The body is over 60% water, so it’s easy to understand why dehydration can have negative effects on the body. It is important to stay hydrated all the time, but we have to be especially mindful of our hydration during times of exercise or illness. It is easy to forget to hydrate when you’re exercising or becoming sick, but it is even more important to do so during these stressful times on our body.
Hydration for Exercise
Myth: You can’t drink too much water.
Truth: It is important to hydrate pre, during, and post workout, but you can drink too much.
In order to assure you stay properly hydrated while working out, you will need to think ahead. Proper hydration begins before your workout does. The American College of Sports Medicine (ACSM) recommends drinking 16-20 ounces of water at least four hours before exercise and 8-12 ounces of water 10-15 minutes before exercise.
During your workout, the ACSM recommends drinking 3-8 ounces of water every 15-20 minutes when exercising for less than 60 minutes. When exercising for greater than 60 minutes, they recommend drinking 3-8 ounces of a sports beverage every 15-20 minutes. See our blog about sport drinks for more info regarding sports beverages.
The ACSM also recommends that you do not drink more than one quart of water per hour of exercise. “Although uncommon, it is possible to drink too much water. When your kidneys are unable to excrete the excess water, the electrolyte (mineral) content of the blood is diluted, resulting in low sodium levels in the blood, a condition called hyponatremia”, according to the Mayo Clinic. In general, eating a healthy, balanced diet, will be sufficient to replenish lost electrolyte stores. For most people this is a better option than consuming sports beverages, which are high in added sugar.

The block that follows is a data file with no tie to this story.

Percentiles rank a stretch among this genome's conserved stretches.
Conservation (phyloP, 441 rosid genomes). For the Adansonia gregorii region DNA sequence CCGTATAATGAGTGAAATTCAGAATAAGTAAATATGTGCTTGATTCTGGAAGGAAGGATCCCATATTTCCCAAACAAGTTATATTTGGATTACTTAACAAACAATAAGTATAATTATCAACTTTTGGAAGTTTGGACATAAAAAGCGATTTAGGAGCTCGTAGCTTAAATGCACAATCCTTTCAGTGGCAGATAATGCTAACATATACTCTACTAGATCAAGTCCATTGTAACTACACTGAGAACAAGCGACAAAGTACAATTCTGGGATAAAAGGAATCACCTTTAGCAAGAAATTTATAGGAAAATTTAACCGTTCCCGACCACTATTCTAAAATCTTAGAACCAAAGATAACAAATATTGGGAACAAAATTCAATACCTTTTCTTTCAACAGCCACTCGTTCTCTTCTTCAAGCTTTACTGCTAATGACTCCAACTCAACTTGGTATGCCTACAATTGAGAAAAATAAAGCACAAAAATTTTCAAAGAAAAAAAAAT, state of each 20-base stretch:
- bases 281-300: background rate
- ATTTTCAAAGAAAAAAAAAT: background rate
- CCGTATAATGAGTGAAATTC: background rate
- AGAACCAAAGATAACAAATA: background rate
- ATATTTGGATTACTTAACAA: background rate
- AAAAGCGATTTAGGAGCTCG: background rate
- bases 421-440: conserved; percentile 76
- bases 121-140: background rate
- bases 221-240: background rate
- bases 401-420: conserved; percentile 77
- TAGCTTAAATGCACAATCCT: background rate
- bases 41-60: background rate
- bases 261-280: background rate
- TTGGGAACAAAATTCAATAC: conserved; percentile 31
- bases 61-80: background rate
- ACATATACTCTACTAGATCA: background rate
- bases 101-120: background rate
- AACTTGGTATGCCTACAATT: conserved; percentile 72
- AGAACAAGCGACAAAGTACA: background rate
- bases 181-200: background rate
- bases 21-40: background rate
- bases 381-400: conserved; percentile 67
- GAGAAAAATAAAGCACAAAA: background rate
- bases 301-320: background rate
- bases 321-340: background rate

After exercise, use the color of your urine to determine your hydration status, and hydrate accordingly.
Hydration while Ill
Myth: “Feed a cold, starve a flu”.
Truth: Hydration is crucial when sick. Fluids can come from water or foods that are high in water.
Staying hydrated while sick is important because your body is working overtime in order to fight whatever is making you ill. Making up for fluids that may have been lost during fever, vomiting, or diarrhea is important. You are probably not getting as much water from food as you normally would either. Not to mention that dehydration can also worsen symptoms of congestion.
The United States Department of Agriculture (USDA) recommends about 2.7 liters of water per day for women, and 3.7 liters per day for men. Sources of water intake can include water or water from food.
If water doesn’t sound too great, as it often does when we’re sick, try hydrating with foods. Here are some examples of foods that can help you stay hydrated:
If all else fails, try sucking on ice cubes or swishing water around in your mouth. Even if you can’t swallow it, a small amount of water can be absorbed through the tissues in your mouth.